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FCC Head Wants ISPs to Stop Selling Your Online History

Online usage histories shouldn't be sold by Internet service providers (ISPs) to the highest bidders, says the latest pro-consumer proposal from Federal Communications Commission Chairman Tom Wheeler. His proposal would stop broadband ISPs from selling data pertaining to customers to third parties without "affirmative 'opt-in' consent."

Credit: Brian A. Jackson/Shutterstock

(Image credit: Brian A. Jackson/Shutterstock)

Wheeler's privacy proposal was made public last Thursday (Mar. 10). It holds ISPs to the same privacy standards set for voice-call providers in the 1996 Telecommunications Act. Third-party usage would be an opt-in, but in-house usage would be an opt-out.

For example, if Verizon provides your FiOS home Internet service, it could use your data-usage statistics to pitch Verizon Wireless cellular service until you say no. But it can't sell the same statistics to another company until you say yes.

More: Best VPN Services for Staying Anonymous Online

At least one telecommunications companies opposes Wheeler's proposal.

"Given the realities of this complex market, there is no basis for treating ISP data as somehow 'proprietary' or subjecting ISPs to unique privacy requirements," said Bob Quinn, AT&T's chief of Federal regulatory matters, in a blog post last Wednesday (Mar. 9).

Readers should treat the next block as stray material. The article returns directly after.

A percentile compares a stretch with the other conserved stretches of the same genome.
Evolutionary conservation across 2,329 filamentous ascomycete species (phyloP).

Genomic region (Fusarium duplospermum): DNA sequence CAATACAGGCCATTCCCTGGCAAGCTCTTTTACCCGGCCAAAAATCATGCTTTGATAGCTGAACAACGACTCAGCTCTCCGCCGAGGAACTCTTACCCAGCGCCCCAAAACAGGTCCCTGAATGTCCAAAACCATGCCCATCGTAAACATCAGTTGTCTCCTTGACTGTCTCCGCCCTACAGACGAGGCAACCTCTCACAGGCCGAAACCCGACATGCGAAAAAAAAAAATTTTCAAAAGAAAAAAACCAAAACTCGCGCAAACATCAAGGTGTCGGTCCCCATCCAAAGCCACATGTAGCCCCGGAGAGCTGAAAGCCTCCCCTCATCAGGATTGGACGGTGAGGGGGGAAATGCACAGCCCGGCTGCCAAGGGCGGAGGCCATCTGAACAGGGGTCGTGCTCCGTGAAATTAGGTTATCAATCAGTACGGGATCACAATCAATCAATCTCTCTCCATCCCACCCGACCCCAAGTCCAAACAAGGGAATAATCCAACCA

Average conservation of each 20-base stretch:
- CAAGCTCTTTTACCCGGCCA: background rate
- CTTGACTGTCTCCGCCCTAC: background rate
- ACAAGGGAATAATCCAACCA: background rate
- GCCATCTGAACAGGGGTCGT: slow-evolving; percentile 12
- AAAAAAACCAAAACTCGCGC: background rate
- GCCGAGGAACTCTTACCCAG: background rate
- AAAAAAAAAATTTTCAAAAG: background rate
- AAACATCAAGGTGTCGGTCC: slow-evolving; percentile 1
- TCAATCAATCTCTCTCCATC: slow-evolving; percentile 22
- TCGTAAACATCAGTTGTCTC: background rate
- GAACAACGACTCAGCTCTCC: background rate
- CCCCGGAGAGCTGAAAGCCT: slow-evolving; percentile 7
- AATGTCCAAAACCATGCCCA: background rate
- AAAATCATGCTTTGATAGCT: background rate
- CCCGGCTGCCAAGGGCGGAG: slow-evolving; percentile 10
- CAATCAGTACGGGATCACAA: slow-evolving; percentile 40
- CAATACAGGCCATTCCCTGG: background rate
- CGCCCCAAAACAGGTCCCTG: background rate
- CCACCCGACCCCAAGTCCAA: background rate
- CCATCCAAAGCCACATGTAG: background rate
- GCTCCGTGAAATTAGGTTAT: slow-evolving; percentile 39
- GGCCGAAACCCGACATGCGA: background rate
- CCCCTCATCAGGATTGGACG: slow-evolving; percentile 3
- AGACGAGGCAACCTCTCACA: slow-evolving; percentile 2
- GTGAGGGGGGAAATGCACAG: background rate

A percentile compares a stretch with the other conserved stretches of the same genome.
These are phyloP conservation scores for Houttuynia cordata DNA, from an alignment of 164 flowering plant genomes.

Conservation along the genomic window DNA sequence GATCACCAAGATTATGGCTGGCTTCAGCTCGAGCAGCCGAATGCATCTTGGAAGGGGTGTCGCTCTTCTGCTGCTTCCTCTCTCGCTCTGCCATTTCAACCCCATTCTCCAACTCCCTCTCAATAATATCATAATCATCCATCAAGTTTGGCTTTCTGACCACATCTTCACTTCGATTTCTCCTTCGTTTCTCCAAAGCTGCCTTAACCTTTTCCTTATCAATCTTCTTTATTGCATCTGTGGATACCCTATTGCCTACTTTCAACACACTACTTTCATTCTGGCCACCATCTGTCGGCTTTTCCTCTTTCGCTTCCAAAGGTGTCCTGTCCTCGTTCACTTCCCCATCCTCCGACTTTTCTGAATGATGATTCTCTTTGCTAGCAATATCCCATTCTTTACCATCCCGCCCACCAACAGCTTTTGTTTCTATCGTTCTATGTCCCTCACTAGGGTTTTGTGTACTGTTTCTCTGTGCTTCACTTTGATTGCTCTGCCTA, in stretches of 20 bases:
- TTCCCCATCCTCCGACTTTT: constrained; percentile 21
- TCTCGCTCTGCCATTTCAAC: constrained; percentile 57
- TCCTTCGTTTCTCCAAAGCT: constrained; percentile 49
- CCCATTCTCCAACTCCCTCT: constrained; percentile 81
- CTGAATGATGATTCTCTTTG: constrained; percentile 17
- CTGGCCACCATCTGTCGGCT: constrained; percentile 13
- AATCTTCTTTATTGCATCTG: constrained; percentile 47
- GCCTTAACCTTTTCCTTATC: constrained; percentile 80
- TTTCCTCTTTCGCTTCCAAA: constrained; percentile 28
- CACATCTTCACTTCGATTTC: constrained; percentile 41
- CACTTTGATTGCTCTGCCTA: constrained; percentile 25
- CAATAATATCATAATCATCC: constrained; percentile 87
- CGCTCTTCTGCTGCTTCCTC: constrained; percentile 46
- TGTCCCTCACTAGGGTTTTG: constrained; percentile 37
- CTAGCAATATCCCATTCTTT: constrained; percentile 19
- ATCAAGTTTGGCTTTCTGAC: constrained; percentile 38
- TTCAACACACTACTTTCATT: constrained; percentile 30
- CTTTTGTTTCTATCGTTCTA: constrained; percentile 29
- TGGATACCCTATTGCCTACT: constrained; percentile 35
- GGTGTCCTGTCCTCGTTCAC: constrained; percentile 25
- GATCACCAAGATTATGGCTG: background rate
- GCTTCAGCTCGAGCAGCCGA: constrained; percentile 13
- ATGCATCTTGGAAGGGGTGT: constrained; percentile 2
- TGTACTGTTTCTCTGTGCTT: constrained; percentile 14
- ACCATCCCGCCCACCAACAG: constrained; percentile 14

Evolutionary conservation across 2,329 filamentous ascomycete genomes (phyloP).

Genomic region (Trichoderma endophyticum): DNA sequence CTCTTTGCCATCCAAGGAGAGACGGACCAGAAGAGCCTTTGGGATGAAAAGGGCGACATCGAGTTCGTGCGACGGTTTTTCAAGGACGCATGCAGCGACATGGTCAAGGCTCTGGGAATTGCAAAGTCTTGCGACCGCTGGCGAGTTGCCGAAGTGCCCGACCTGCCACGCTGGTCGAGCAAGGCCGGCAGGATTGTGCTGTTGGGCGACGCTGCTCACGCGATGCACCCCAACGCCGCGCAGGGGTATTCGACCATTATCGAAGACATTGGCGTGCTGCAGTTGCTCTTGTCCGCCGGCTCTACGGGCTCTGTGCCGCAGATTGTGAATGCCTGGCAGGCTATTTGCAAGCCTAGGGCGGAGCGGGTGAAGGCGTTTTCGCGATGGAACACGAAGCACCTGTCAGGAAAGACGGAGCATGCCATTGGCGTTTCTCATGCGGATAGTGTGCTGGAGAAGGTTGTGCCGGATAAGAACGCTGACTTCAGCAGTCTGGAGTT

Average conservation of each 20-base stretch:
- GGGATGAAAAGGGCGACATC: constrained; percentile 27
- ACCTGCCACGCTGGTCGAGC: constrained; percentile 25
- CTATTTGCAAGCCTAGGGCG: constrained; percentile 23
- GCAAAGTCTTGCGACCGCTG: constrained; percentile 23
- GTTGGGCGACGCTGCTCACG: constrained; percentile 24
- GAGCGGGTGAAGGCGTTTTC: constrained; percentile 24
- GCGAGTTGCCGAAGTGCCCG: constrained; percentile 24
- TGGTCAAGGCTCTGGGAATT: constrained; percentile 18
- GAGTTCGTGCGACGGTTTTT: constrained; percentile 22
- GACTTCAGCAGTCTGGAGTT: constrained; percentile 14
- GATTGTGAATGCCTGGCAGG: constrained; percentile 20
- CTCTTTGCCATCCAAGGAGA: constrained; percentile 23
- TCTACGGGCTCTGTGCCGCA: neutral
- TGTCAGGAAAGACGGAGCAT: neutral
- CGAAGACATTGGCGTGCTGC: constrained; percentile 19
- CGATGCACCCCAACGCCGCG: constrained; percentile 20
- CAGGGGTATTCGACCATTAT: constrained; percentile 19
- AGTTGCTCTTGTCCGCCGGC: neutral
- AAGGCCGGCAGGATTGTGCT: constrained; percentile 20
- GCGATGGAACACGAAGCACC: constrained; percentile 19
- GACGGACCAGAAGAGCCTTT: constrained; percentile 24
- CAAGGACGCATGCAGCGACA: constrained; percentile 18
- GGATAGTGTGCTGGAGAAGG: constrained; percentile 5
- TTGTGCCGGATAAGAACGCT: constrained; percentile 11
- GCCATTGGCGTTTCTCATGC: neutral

Wheeler's proposal also requires that providers "take reasonable steps to safeguard customer information" no matter where providers keep it.

If consumer data is compromised, the proposal requires ISPs to notify customers within 10 days. The FCC would need to be notified within a week. If the service has more than 5,000 customers, the FBI and U.S. Secret Service would also need to be contacted within that first week.

The proposal will be voted on by the five FCC commissioners March 31. In the meantime, if you'd like to hide your traffic from your ISP, we recommend using virtual private network (VPN) services, which encrypt all your Internet traffic and route it through a secure server.

Last week, Verizon agreed to pay the FCC $1.35 million to settle a case over user-tracking "supercookies" that would persist even if you deleted them. Verizon must now get permission from users before sharing their data with third parties. We've got step-by-step instructions for opting out of Verizon's trackers if you'd like to be proactive in protecting your data.

Henry T. Casey

Henry is an editor writer at Tom’s Guide covering streaming media, laptops and Apple. Prior to joining Tom's Guide — where he's the self-described Rare Oreo Expert — he reviewed software and hardware for TechRadar Pro, and interviewed artists for Patek Philippe International Magazine. You can find him at your local pro wrestling events, and looking for the headphone adapter that he unplugged from his iPhone.